Online piracy has been on the minds of many thanks to the recent Sony debacle. Those who were torrenting movies and music anytime in the last decade may remember Gary Fung’s major contribution to the torrent community: isoHunt, a site much like the Pirate Bay, which shut down last year after Fung made a settlement of $110 million with Hollywood. Fung, who lives in Western Canada, wrote with a great degree of hindsight for TorrentFreak, saying that he envisions a future where streaming is the rule and Bitcoin is the medium of exchange.
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The now-reformed pirate feels that pay-per-view streaming is the way for content owners to go if they really want to defeat online piracy. He correctly notes that in the absence of the Pirate Bay and isoHunt, online piracy is no less a formidable foe. He has come to realize that, however, that the only way best way to deliver content is with the permission and cooperation of its owner.
I wanted isoHunt to evolve into a service of frictionless content discovery. I realize now that without cooperation with the content owners, this isn’t possible, he wrote .
Looking to the future, Fung sees a system where everyone wins. In the era of near-universal broadband access, his expectations probably don’t seem unreasonable to most. After all, having the physical file available is only absolutely necessary in an increasingly limited number of situations, such as flights without reliable internet access.
Technologically, I envision studios and other media companies creating open APIs and platforms so new innovative streaming services can be developed on top. […] That would solve the studio’s fear of single players like Netflix dominating media distribution and eventually dictating terms in the industry.
Bitcoin plays a role in the future market, as Fung sees it. Not strictly for the currency’s ability to transcend international borders with ease, but also because of its lower transaction fees, this view makes sense. With Netflix, users pay for a curated selection of content which has to do with deals that the company can negotiate. In comparison to the company’s DVD library, the streaming selection is actually pretty weak. In the near-future, if content owners like Sony Pictures and others are smart, new streaming services which charge by the view, rather than by the month, could arise. Someone with very little money could then have access to content they want. As Fung put it:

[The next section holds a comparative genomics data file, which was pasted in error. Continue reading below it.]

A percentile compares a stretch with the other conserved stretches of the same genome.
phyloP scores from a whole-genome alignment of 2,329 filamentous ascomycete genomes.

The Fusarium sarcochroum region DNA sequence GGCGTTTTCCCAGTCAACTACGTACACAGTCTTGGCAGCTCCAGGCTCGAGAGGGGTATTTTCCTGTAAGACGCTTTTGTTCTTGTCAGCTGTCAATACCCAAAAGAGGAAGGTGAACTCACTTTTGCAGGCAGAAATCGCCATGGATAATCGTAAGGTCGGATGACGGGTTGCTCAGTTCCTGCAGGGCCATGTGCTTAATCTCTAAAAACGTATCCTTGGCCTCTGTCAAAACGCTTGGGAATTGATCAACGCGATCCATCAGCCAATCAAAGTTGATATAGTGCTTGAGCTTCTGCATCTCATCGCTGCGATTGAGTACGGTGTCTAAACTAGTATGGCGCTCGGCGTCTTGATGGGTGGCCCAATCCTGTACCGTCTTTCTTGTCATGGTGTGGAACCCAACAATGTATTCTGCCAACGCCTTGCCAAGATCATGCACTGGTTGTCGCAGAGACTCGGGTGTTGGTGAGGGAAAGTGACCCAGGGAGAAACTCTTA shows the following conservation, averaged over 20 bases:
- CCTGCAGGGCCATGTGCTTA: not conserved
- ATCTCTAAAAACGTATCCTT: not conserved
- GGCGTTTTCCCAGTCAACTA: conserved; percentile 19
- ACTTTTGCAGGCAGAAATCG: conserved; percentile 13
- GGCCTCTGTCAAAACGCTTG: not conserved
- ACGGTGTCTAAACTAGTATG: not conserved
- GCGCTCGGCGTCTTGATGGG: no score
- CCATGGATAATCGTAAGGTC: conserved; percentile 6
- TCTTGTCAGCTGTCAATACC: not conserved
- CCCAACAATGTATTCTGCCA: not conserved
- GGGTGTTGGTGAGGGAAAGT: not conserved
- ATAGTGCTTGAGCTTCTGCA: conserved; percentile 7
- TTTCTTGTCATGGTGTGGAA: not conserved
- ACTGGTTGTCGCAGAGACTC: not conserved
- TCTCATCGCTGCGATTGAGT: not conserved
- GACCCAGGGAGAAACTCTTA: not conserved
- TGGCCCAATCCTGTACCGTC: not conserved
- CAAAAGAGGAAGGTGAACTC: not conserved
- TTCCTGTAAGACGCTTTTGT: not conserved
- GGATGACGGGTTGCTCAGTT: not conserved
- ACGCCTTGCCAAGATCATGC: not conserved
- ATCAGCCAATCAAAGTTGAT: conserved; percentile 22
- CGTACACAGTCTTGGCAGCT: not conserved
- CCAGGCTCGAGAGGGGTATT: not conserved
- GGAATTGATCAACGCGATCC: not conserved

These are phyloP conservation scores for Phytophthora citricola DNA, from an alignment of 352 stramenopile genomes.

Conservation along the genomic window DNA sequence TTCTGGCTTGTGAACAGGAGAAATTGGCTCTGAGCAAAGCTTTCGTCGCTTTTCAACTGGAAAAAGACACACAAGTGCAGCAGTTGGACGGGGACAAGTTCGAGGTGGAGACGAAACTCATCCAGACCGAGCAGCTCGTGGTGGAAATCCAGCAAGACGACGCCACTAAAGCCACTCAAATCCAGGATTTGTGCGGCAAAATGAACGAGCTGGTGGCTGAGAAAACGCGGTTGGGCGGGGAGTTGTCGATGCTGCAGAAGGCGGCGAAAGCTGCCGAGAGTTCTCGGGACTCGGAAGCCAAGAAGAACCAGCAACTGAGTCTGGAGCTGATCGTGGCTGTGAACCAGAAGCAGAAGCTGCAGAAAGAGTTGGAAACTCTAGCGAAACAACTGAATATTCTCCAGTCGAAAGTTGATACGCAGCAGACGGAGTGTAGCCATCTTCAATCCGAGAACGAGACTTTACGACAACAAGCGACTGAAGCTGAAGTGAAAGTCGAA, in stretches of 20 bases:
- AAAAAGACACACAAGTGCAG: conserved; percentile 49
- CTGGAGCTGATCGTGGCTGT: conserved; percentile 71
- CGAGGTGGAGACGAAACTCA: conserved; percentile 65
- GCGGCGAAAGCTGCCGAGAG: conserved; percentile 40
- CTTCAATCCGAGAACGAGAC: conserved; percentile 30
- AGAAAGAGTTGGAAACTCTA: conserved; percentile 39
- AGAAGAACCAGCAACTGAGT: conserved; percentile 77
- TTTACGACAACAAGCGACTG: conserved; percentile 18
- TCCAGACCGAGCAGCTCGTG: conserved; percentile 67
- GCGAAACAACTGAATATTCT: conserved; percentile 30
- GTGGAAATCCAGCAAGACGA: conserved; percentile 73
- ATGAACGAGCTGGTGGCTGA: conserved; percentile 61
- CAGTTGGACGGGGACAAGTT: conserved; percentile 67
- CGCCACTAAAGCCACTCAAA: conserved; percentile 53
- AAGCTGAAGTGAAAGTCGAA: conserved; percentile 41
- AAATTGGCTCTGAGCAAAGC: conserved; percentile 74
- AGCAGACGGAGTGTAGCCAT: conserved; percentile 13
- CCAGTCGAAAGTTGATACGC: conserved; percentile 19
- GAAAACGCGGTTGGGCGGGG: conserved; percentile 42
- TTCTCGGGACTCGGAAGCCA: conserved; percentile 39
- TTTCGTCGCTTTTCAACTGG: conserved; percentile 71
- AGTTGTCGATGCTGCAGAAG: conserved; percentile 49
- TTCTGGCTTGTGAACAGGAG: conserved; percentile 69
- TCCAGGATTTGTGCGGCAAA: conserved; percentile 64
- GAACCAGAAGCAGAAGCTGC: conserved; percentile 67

New streaming services could find a hybrid approach by using BitTorrent P2P streaming to lower cost and Bitcoin for pay per view micro-transactions. […] Imagine when everyone can watch and listen to anything, anytime, anywhere, with mere cents, automatically and continuously deducted from your Bitcoin wallet. No, you won’t own your media, but that was never the case to begin with […] physically or otherwise, but […] priced low enough that you don’t think much about the charge.
Very important to note is the reduced cost that using P2P (peer-to-peer) streaming would have in terms of bandwidth, in theory, though it’s hard to imagine how this would work as far as a strictly-streaming service goes. Anyway you slice it, the owners of the content would have a far greater deal of control over how to get their work to market, without having to go through intermediaries such as iTunes, Amazon, or Netflix.
The role of Bitcoin in this future is hard to understate. The ability of companies to charge fractions of pennies for various services makes pirating them seem ridiculous to the vast majority of people who want the content in the first place. There’ll always be a group of people who feel entitled to the fruits of other people’s labor without any compensation, just as there will always be other types of incurables in society. But companies integrating Bitcoin or some future cryptocurrency as a means to in effect make more money for their products while delivering their goods quicker and more conveniently to their consumers will make the pirates of the future seem like thieves to everyone, not just the people who may or may not suffer at their hands today.
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